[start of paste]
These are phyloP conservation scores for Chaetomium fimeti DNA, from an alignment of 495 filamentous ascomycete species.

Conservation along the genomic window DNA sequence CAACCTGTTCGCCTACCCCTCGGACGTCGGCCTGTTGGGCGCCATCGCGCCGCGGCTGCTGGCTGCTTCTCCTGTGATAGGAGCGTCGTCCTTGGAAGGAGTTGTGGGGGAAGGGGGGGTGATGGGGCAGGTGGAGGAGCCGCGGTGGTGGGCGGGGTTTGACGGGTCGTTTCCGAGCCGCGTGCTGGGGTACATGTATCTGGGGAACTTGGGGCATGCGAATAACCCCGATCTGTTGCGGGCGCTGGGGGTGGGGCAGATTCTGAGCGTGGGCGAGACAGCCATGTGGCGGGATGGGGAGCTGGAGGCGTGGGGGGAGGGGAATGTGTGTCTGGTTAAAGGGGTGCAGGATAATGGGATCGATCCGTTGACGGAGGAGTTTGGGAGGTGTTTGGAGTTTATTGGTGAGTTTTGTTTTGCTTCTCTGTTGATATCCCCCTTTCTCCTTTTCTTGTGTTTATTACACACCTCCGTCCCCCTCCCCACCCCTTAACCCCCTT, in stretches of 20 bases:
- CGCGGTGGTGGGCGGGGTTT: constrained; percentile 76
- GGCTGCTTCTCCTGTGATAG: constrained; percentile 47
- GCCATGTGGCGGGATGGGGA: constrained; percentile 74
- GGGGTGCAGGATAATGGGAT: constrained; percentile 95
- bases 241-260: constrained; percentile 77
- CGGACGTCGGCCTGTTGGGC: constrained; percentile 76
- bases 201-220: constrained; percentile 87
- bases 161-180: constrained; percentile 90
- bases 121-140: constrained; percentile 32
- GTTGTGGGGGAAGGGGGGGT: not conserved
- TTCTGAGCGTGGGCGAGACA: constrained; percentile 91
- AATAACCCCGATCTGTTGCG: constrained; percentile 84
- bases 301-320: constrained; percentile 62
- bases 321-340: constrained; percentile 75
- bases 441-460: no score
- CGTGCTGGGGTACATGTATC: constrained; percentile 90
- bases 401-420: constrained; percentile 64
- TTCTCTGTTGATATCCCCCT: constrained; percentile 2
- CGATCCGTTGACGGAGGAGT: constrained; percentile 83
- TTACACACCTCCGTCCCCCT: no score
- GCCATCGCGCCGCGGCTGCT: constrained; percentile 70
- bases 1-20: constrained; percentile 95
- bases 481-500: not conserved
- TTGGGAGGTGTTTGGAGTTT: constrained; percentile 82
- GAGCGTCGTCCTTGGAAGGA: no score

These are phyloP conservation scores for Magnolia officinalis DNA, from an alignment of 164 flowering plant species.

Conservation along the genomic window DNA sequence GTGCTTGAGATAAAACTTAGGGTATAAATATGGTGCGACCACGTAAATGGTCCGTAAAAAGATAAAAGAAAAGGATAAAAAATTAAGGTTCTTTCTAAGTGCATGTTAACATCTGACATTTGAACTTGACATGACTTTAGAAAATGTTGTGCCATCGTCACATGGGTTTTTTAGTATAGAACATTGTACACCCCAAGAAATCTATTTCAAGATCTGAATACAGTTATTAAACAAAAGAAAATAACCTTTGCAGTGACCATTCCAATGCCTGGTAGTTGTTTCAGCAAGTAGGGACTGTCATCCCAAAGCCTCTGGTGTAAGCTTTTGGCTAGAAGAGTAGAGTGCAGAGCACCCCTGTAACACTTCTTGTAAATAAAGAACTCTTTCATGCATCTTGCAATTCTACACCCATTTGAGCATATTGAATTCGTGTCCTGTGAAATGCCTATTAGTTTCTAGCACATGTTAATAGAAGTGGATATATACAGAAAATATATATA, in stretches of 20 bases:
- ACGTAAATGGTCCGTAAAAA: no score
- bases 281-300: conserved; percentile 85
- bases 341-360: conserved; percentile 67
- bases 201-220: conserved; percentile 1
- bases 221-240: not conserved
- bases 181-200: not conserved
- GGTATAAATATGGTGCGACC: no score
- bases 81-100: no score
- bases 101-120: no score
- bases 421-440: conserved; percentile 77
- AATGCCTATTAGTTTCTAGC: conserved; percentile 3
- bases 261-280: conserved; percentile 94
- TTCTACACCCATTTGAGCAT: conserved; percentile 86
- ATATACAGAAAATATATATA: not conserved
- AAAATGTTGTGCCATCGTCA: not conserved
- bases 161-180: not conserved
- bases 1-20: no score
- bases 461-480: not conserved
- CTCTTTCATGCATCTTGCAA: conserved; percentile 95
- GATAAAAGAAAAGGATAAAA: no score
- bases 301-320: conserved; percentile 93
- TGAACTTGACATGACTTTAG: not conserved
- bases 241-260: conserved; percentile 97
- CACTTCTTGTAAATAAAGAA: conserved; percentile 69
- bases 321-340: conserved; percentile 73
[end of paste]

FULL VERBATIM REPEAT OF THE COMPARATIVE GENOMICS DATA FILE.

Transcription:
These are phyloP conservation scores for Chaetomium fimeti DNA, from an alignment of 495 filamentous ascomycete species.

Conservation along the genomic window DNA sequence CAACCTGTTCGCCTACCCCTCGGACGTCGGCCTGTTGGGCGCCATCGCGCCGCGGCTGCTGGCTGCTTCTCCTGTGATAGGAGCGTCGTCCTTGGAAGGAGTTGTGGGGGAAGGGGGGGTGATGGGGCAGGTGGAGGAGCCGCGGTGGTGGGCGGGGTTTGACGGGTCGTTTCCGAGCCGCGTGCTGGGGTACATGTATCTGGGGAACTTGGGGCATGCGAATAACCCCGATCTGTTGCGGGCGCTGGGGGTGGGGCAGATTCTGAGCGTGGGCGAGACAGCCATGTGGCGGGATGGGGAGCTGGAGGCGTGGGGGGAGGGGAATGTGTGTCTGGTTAAAGGGGTGCAGGATAATGGGATCGATCCGTTGACGGAGGAGTTTGGGAGGTGTTTGGAGTTTATTGGTGAGTTTTGTTTTGCTTCTCTGTTGATATCCCCCTTTCTCCTTTTCTTGTGTTTATTACACACCTCCGTCCCCCTCCCCACCCCTTAACCCCCTT, in stretches of 20 bases:
- CGCGGTGGTGGGCGGGGTTT: constrained; percentile 76
- GGCTGCTTCTCCTGTGATAG: constrained; percentile 47
- GCCATGTGGCGGGATGGGGA: constrained; percentile 74
- GGGGTGCAGGATAATGGGAT: constrained; percentile 95
- bases 241-260: constrained; percentile 77
- CGGACGTCGGCCTGTTGGGC: constrained; percentile 76
- bases 201-220: constrained; percentile 87
- bases 161-180: constrained; percentile 90
- bases 121-140: constrained; percentile 32
- GTTGTGGGGGAAGGGGGGGT: not conserved
- TTCTGAGCGTGGGCGAGACA: constrained; percentile 91
- AATAACCCCGATCTGTTGCG: constrained; percentile 84
- bases 301-320: constrained; percentile 62
- bases 321-340: constrained; percentile 75
- bases 441-460: no score
- CGTGCTGGGGTACATGTATC: constrained; percentile 90
- bases 401-420: constrained; percentile 64
- TTCTCTGTTGATATCCCCCT: constrained; percentile 2
- CGATCCGTTGACGGAGGAGT: constrained; percentile 83
- TTACACACCTCCGTCCCCCT: no score
- GCCATCGCGCCGCGGCTGCT: constrained; percentile 70
- bases 1-20: constrained; percentile 95
- bases 481-500: not conserved
- TTGGGAGGTGTTTGGAGTTT: constrained; percentile 82
- GAGCGTCGTCCTTGGAAGGA: no score

These are phyloP conservation scores for Magnolia officinalis DNA, from an alignment of 164 flowering plant species.

Conservation along the genomic window DNA sequence GTGCTTGAGATAAAACTTAGGGTATAAATATGGTGCGACCACGTAAATGGTCCGTAAAAAGATAAAAGAAAAGGATAAAAAATTAAGGTTCTTTCTAAGTGCATGTTAACATCTGACATTTGAACTTGACATGACTTTAGAAAATGTTGTGCCATCGTCACATGGGTTTTTTAGTATAGAACATTGTACACCCCAAGAAATCTATTTCAAGATCTGAATACAGTTATTAAACAAAAGAAAATAACCTTTGCAGTGACCATTCCAATGCCTGGTAGTTGTTTCAGCAAGTAGGGACTGTCATCCCAAAGCCTCTGGTGTAAGCTTTTGGCTAGAAGAGTAGAGTGCAGAGCACCCCTGTAACACTTCTTGTAAATAAAGAACTCTTTCATGCATCTTGCAATTCTACACCCATTTGAGCATATTGAATTCGTGTCCTGTGAAATGCCTATTAGTTTCTAGCACATGTTAATAGAAGTGGATATATACAGAAAATATATATA, in stretches of 20 bases:
- ACGTAAATGGTCCGTAAAAA: no score
- bases 281-300: conserved; percentile 85
- bases 341-360: conserved; percentile 67
- bases 201-220: conserved; percentile 1
- bases 221-240: not conserved
- bases 181-200: not conserved
- GGTATAAATATGGTGCGACC: no score
- bases 81-100: no score
- bases 101-120: no score
- bases 421-440: conserved; percentile 77
- AATGCCTATTAGTTTCTAGC: conserved; percentile 3
- bases 261-280: conserved; percentile 94
- TTCTACACCCATTTGAGCAT: conserved; percentile 86
- ATATACAGAAAATATATATA: not conserved
- AAAATGTTGTGCCATCGTCA: not conserved
- bases 161-180: not conserved
- bases 1-20: no score
- bases 461-480: not conserved
- CTCTTTCATGCATCTTGCAA: conserved; percentile 95
- GATAAAAGAAAAGGATAAAA: no score
- bases 301-320: conserved; percentile 93
- TGAACTTGACATGACTTTAG: not conserved
- bases 241-260: conserved; percentile 97
- CACTTCTTGTAAATAAAGAA: conserved; percentile 69
- bases 321-340: conserved; percentile 73